Anyone else looking at the new iMacs?

Discussion in 'Mac Pro' started by zorinlynx, Dec 26, 2011.

  1. zorinlynx macrumors 601

    zorinlynx

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    Location:
    Florida, USA
    #1
    I have a 2006 Mac Pro. I hate to admit it, but it's starting to feel slow. At work we have been buying the new iMacs and they feel like quite fast and capable machines.

    I was thinking of getting the 27" i7 model, with a 256GB SSD. This, coupled with external storage and a fileserver sounds like it would do the job that my Mac Pro does, but even better.

    My decision process is becoming victim to the long wait Apple has given us for the new Mac Pros, along with the unlikelyhood that the prices will come down. My budget is about $2500.

    iMac Advantages:

    - Consumes less power

    - Smaller form factor

    - Lower cost

    - Gorgeous display built in

    iMac Disadvantages:

    - No ECC memory option available

    - Completely unupgradeable; what you buy is what you get.

    - All storage options must be external, and Thunderbolt options have been sorely lacking

    - Any repairs involve hauling the machine to an Apple Store; they won't send you parts and let you do customer repairs.

    - Weaker GPU, but for what I do this isn't much of a factor

    - That above-mentioned gorgeous display won't be obsolete when the machine is, and can't be moved to a faster system

    So, any thoughts? I keep wondering if anyone else is in this same boat. I've loved my Mac Pro and it gave me a wonderful service life but Apple is making it hard to buy another one. Back in 2006 the Mac Pro was light-years ahead of any other Mac model in performance, but these days the difference is only marginal. Help me decide! :)
     
  2. Hellhammer Moderator

    Hellhammer

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    #2
    For many Mac Pro users, the built-in display of iMac is actually a disadvantage. Although it's IPS, it's not as high quality as e.g. NEC or EIZO displays are. And it's glossy. If you do something that requires color accuracy, you can't compromise the display. A small error will be seen in the final product as well.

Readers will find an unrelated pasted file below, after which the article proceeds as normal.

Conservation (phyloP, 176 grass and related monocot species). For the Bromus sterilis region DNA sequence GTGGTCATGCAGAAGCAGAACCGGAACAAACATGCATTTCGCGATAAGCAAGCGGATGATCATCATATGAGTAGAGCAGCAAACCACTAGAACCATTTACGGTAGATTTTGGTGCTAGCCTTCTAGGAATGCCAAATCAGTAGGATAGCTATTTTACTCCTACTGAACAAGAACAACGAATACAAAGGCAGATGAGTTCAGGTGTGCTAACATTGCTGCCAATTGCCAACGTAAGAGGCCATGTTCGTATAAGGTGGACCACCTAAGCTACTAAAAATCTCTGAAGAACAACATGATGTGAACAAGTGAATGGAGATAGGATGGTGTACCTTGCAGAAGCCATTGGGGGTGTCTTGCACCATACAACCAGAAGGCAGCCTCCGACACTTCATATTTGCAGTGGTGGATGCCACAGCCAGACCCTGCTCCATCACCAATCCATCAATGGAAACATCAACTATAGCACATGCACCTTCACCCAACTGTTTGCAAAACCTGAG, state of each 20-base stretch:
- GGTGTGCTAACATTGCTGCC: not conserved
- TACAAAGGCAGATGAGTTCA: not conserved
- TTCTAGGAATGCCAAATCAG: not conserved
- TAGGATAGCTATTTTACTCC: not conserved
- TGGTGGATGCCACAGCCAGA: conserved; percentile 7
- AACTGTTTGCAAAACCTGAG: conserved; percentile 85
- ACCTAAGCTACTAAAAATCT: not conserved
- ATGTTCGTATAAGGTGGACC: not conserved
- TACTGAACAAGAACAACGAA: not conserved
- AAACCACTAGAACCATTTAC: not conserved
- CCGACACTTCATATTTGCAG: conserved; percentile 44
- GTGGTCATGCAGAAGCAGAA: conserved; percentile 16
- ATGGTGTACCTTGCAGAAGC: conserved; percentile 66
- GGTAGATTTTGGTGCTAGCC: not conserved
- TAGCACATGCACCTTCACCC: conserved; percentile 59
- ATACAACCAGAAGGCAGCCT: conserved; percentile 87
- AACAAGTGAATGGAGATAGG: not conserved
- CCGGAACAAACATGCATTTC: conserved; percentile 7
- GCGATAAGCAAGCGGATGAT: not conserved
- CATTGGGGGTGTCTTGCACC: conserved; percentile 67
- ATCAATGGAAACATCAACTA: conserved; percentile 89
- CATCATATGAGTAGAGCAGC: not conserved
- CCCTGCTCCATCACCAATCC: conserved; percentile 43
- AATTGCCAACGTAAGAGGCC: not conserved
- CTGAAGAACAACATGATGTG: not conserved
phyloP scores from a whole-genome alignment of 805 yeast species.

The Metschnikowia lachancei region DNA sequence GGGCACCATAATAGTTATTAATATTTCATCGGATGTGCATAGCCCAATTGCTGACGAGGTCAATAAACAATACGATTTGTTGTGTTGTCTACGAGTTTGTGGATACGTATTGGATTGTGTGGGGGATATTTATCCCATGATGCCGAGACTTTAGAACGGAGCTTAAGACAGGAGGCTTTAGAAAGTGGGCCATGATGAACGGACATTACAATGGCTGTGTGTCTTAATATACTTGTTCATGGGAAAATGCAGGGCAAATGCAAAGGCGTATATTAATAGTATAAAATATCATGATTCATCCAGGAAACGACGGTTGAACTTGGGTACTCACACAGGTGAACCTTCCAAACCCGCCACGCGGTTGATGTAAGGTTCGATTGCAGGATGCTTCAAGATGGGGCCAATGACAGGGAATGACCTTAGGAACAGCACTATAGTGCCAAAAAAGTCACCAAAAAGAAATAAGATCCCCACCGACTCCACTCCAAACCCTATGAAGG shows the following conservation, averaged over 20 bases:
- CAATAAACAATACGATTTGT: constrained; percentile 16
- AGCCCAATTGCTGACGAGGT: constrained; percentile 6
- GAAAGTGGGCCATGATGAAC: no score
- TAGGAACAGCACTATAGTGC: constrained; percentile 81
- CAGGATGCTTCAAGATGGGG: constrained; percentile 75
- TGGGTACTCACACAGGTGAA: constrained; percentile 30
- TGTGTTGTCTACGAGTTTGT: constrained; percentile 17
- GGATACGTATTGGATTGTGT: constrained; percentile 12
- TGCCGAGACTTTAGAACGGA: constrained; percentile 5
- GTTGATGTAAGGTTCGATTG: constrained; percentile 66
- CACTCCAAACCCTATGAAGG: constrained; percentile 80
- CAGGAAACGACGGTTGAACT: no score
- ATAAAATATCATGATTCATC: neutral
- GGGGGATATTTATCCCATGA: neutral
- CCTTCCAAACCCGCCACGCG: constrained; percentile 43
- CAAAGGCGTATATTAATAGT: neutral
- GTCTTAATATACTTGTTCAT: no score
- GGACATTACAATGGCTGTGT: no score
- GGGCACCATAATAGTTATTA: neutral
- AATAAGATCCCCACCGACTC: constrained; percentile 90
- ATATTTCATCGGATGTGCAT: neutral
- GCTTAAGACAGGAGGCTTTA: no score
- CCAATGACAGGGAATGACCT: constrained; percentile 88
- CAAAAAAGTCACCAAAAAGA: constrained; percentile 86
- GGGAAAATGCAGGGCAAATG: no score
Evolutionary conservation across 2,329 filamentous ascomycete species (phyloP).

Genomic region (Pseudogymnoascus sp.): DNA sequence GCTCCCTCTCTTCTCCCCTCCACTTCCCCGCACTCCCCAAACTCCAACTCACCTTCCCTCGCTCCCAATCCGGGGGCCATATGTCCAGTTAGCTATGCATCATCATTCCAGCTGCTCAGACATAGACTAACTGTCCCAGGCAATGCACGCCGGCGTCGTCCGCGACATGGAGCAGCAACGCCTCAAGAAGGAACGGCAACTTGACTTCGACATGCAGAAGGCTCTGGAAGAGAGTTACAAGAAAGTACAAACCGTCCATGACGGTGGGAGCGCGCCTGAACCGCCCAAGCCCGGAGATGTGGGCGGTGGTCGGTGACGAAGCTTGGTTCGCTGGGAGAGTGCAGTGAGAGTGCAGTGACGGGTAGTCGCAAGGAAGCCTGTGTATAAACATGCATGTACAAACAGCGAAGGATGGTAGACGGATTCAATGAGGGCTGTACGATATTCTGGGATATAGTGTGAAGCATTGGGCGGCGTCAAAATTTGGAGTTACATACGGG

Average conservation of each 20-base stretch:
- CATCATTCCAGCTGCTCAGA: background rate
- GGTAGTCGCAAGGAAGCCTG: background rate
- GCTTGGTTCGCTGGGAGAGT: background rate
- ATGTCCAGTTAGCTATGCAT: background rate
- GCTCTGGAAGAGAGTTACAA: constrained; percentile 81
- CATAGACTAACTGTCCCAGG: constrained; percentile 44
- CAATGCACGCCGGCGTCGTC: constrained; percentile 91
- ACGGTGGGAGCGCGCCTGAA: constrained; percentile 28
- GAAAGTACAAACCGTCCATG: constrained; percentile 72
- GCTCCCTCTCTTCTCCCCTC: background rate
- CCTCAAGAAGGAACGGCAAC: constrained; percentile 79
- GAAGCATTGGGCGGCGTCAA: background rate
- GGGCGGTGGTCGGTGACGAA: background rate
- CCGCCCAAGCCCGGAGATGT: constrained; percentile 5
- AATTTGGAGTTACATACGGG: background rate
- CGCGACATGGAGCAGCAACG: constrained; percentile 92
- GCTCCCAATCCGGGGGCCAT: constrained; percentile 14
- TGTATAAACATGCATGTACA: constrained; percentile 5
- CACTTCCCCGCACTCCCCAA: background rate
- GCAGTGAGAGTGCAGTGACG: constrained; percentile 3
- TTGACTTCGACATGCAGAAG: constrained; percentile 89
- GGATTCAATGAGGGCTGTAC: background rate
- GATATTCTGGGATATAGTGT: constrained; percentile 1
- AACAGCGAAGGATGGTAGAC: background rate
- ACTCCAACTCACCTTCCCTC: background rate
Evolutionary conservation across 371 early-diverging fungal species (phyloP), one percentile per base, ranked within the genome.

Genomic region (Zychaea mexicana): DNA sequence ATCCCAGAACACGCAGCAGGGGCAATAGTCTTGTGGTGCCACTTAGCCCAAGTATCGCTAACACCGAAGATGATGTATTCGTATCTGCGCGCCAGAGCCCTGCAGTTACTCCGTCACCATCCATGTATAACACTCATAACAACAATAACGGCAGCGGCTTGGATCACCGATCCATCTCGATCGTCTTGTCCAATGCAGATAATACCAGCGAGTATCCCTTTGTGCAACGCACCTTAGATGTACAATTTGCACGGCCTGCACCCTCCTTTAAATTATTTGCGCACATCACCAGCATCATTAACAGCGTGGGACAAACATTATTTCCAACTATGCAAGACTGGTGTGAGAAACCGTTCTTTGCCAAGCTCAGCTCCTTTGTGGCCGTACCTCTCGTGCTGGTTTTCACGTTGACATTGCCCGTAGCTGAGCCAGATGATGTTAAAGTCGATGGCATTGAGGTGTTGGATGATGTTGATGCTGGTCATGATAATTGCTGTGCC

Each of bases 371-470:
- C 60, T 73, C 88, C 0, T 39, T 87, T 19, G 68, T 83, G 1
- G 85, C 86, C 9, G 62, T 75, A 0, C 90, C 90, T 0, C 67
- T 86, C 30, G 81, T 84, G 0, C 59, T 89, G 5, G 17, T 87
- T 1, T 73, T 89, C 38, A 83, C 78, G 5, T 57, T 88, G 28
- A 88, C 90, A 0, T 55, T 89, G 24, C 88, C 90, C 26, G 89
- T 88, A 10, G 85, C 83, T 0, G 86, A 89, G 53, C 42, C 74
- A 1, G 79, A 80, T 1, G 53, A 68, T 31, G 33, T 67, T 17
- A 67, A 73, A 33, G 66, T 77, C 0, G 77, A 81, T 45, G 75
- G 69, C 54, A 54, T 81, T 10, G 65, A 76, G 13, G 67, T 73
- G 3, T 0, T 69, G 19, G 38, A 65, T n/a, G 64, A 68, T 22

3. philipma1957 macrumors 603

    philipma1957

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    Howell, New Jersey
    #3

    why would you put the ssd in it? you say it is for business. the internal ssd costs cost 500 bucks it is only 256gb and if it dies your business is dead in the water. why would you not buy this piece of gear?

    Mods note this is no longer for sale. this listing is dead and the item is not for sale.

    http://www.ebay.com/itm/15070469033...X:IT&_trksid=p3984.m1560.l2649#ht_3028wt_1308


    Or you can build them here is my thread on this build


    http://forums.macrumors.com/showthread.php?t=1280118

    putting an ssd inside an iMac and using it for business is basically crazy when you can have a solution like the lacie.

    the lacie can have an instant backup if you need one it can be just as fast as the original unit (buy 2 lacies)

    or it can be a clone on the internal hdd .


    quite frankly any person using an iMac with an internal ssd for business is really gambling for no reason at all.

    you can build a 128gb ssd little big disk for about 550 you can build a 256gb one for about 750 and you can build a 512gb one for about 1000..
     
  4. zorinlynx thread starter macrumors 601

    zorinlynx

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    #4
    I'm not quite sure what you're getting at. How is an SSD more likely die than an HDD? In my experience it's the other way around; SSDs are a lot more reliable due to lack of moving parts.

    I plan to buy AppleCare on this system, so if it DOES die within the three year AppleCare period, the drive gets replaced for free. And I will have the old Mac Pro as a backup system so I can still get stuff done while the iMac is being fixed.

    I back up my data religiously, too; it's not like I'd actually lose anything permanently.


     
  5. Hellhammer Moderator

    Hellhammer

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    #5
    SSDs are still very new technology. The lack of moving parts makes them less prone for things like shock damage, but in most cases the controllers have not been bug hunted enough to make SSDs truly reliable. Apple uses Toshiba SSDs which have been proven to be one of the most reliable ones, though. If Apple used SandForce SSDs, then it would be Russian Roulette.